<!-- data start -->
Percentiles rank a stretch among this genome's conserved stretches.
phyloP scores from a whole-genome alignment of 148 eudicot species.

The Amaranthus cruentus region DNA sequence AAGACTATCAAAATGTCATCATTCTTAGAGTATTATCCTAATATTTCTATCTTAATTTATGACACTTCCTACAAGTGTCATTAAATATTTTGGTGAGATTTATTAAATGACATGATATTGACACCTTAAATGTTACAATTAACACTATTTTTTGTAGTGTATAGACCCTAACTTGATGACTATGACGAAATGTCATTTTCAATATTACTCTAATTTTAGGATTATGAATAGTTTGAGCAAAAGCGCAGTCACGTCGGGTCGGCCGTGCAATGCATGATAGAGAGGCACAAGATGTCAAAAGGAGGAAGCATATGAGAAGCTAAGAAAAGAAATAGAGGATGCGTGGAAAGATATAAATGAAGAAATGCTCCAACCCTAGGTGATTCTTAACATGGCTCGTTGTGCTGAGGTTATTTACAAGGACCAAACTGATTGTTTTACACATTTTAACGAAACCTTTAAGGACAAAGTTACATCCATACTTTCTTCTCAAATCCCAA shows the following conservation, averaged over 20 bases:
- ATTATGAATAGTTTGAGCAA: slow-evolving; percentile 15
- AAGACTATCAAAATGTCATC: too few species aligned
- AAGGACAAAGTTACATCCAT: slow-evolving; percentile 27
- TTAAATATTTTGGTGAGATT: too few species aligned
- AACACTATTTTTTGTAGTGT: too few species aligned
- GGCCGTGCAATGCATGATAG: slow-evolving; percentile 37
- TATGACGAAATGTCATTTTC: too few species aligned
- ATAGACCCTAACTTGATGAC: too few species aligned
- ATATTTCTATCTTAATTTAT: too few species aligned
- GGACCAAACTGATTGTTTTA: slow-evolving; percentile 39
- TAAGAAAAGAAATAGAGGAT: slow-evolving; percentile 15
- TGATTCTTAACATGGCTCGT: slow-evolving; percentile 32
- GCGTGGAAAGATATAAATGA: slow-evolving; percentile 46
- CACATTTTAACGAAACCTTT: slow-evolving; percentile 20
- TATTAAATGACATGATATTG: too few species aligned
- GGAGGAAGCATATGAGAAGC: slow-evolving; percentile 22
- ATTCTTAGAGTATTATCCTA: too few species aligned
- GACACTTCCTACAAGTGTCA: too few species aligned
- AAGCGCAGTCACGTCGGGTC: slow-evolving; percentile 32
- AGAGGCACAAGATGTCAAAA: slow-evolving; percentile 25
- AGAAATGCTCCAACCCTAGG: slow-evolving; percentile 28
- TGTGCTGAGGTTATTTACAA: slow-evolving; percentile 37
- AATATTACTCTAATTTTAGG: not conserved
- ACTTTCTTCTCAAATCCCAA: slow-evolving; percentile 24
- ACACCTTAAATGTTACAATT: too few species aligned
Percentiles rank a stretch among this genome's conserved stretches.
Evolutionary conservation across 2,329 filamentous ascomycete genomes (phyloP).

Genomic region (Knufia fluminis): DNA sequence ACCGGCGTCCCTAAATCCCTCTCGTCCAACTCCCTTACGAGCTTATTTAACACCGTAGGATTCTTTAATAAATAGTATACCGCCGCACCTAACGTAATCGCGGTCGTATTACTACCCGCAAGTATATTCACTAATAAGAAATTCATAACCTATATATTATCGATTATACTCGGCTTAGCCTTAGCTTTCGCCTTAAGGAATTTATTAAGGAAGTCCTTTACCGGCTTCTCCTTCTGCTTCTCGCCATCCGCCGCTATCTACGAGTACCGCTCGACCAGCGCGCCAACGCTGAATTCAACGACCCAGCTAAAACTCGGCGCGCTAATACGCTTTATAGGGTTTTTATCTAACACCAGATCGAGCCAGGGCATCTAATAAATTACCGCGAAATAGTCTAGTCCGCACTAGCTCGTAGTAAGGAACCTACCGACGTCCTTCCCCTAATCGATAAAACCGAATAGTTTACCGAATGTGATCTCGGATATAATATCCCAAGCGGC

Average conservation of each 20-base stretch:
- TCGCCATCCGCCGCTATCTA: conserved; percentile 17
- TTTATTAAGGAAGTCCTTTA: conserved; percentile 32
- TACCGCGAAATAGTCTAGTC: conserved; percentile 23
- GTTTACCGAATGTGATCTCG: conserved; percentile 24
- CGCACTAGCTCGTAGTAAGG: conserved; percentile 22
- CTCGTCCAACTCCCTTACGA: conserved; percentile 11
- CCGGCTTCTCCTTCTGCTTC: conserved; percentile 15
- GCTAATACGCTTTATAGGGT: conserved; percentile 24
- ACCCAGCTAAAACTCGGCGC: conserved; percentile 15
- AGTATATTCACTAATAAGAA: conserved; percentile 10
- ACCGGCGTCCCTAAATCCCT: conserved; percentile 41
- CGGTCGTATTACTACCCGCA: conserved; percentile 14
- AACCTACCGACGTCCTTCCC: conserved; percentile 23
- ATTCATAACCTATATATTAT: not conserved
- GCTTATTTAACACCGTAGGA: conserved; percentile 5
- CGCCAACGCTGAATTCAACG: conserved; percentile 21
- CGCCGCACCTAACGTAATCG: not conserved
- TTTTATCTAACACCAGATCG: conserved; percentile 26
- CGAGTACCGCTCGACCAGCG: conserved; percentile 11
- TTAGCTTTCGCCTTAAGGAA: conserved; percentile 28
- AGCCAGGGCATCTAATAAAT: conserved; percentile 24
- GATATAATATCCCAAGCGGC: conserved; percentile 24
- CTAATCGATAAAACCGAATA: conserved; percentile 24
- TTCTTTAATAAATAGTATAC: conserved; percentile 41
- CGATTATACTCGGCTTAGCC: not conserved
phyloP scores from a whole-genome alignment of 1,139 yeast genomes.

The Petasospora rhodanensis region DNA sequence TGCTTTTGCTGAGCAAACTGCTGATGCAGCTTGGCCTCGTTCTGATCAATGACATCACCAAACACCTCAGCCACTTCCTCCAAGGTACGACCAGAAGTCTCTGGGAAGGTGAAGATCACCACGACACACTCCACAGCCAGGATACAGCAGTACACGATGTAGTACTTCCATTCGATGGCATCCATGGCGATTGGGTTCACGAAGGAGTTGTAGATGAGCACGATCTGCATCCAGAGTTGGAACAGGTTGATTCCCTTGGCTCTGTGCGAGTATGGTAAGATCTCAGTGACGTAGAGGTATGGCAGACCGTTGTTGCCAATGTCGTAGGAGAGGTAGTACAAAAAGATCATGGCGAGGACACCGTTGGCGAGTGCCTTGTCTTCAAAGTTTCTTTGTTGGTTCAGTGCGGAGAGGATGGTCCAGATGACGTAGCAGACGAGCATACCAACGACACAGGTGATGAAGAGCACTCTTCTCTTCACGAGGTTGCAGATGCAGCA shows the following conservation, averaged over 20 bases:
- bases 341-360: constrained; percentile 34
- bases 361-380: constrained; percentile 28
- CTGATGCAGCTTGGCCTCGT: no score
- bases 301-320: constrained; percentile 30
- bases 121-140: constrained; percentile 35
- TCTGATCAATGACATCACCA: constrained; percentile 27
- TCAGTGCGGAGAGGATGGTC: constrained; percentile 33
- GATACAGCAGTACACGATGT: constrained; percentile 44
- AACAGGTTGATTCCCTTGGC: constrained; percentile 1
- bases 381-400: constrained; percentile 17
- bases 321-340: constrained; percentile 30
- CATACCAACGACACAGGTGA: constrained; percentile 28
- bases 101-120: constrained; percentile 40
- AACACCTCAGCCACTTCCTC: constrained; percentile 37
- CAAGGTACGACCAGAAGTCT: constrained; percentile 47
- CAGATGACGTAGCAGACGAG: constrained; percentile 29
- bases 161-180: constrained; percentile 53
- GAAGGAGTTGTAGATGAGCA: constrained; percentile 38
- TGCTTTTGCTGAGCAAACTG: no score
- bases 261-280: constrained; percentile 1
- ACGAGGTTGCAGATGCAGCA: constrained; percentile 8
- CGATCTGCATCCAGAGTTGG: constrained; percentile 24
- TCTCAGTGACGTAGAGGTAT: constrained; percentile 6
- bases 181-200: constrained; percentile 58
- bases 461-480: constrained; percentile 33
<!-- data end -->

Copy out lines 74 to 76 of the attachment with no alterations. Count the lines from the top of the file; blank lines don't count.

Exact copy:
- CAAGGTACGACCAGAAGTCT: constrained; percentile 47
- CAGATGACGTAGCAGACGAG: constrained; percentile 29
- bases 161-180: constrained; percentile 53